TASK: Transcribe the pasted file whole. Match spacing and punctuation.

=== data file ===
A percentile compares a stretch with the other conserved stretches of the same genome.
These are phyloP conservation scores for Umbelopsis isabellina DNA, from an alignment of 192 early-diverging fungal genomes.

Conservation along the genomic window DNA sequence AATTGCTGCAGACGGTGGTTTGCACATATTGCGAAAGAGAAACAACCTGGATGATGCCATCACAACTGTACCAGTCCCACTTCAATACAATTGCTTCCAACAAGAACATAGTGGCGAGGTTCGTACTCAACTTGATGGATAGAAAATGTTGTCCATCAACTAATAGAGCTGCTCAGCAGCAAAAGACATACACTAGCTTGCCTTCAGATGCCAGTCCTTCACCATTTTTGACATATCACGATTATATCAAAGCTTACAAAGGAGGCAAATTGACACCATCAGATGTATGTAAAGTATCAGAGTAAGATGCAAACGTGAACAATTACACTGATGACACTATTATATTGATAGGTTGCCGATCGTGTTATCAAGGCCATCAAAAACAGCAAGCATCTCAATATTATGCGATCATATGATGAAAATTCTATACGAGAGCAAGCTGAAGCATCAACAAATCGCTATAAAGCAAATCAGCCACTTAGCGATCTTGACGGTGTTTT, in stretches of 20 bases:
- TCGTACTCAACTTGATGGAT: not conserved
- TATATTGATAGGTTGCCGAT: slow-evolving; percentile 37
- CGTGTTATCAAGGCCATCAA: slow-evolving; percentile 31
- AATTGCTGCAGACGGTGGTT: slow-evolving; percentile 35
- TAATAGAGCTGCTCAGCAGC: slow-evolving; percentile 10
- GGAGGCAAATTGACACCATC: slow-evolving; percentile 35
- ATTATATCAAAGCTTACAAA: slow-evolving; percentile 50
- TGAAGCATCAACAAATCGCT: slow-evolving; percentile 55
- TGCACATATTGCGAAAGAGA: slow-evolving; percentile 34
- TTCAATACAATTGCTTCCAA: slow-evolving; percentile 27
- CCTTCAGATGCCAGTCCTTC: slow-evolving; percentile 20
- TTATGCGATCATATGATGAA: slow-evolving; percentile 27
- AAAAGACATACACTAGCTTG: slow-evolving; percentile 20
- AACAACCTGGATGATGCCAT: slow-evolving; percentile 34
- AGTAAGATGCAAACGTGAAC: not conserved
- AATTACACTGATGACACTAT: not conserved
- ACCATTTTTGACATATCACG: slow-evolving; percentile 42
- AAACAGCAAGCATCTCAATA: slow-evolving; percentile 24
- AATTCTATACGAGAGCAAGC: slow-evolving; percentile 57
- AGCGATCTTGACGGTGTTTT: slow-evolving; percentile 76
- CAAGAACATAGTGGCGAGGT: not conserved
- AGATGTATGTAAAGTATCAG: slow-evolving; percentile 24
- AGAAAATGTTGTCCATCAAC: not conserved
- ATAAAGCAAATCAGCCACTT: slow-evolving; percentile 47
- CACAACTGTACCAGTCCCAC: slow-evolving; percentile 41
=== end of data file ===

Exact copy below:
A percentile compares a stretch with the other conserved stretches of the same genome.
These are phyloP conservation scores for Umbelopsis isabellina DNA, from an alignment of 192 early-diverging fungal genomes.

Conservation along the genomic window DNA sequence AATTGCTGCAGACGGTGGTTTGCACATATTGCGAAAGAGAAACAACCTGGATGATGCCATCACAACTGTACCAGTCCCACTTCAATACAATTGCTTCCAACAAGAACATAGTGGCGAGGTTCGTACTCAACTTGATGGATAGAAAATGTTGTCCATCAACTAATAGAGCTGCTCAGCAGCAAAAGACATACACTAGCTTGCCTTCAGATGCCAGTCCTTCACCATTTTTGACATATCACGATTATATCAAAGCTTACAAAGGAGGCAAATTGACACCATCAGATGTATGTAAAGTATCAGAGTAAGATGCAAACGTGAACAATTACACTGATGACACTATTATATTGATAGGTTGCCGATCGTGTTATCAAGGCCATCAAAAACAGCAAGCATCTCAATATTATGCGATCATATGATGAAAATTCTATACGAGAGCAAGCTGAAGCATCAACAAATCGCTATAAAGCAAATCAGCCACTTAGCGATCTTGACGGTGTTTT, in stretches of 20 bases:
- TCGTACTCAACTTGATGGAT: not conserved
- TATATTGATAGGTTGCCGAT: slow-evolving; percentile 37
- CGTGTTATCAAGGCCATCAA: slow-evolving; percentile 31
- AATTGCTGCAGACGGTGGTT: slow-evolving; percentile 35
- TAATAGAGCTGCTCAGCAGC: slow-evolving; percentile 10
- GGAGGCAAATTGACACCATC: slow-evolving; percentile 35
- ATTATATCAAAGCTTACAAA: slow-evolving; percentile 50
- TGAAGCATCAACAAATCGCT: slow-evolving; percentile 55
- TGCACATATTGCGAAAGAGA: slow-evolving; percentile 34
- TTCAATACAATTGCTTCCAA: slow-evolving; percentile 27
- CCTTCAGATGCCAGTCCTTC: slow-evolving; percentile 20
- TTATGCGATCATATGATGAA: slow-evolving; percentile 27
- AAAAGACATACACTAGCTTG: slow-evolving; percentile 20
- AACAACCTGGATGATGCCAT: slow-evolving; percentile 34
- AGTAAGATGCAAACGTGAAC: not conserved
- AATTACACTGATGACACTAT: not conserved
- ACCATTTTTGACATATCACG: slow-evolving; percentile 42
- AAACAGCAAGCATCTCAATA: slow-evolving; percentile 24
- AATTCTATACGAGAGCAAGC: slow-evolving; percentile 57
- AGCGATCTTGACGGTGTTTT: slow-evolving; percentile 76
- CAAGAACATAGTGGCGAGGT: not conserved
- AGATGTATGTAAAGTATCAG: slow-evolving; percentile 24
- AGAAAATGTTGTCCATCAAC: not conserved
- ATAAAGCAAATCAGCCACTT: slow-evolving; percentile 47
- CACAACTGTACCAGTCCCAC: slow-evolving; percentile 41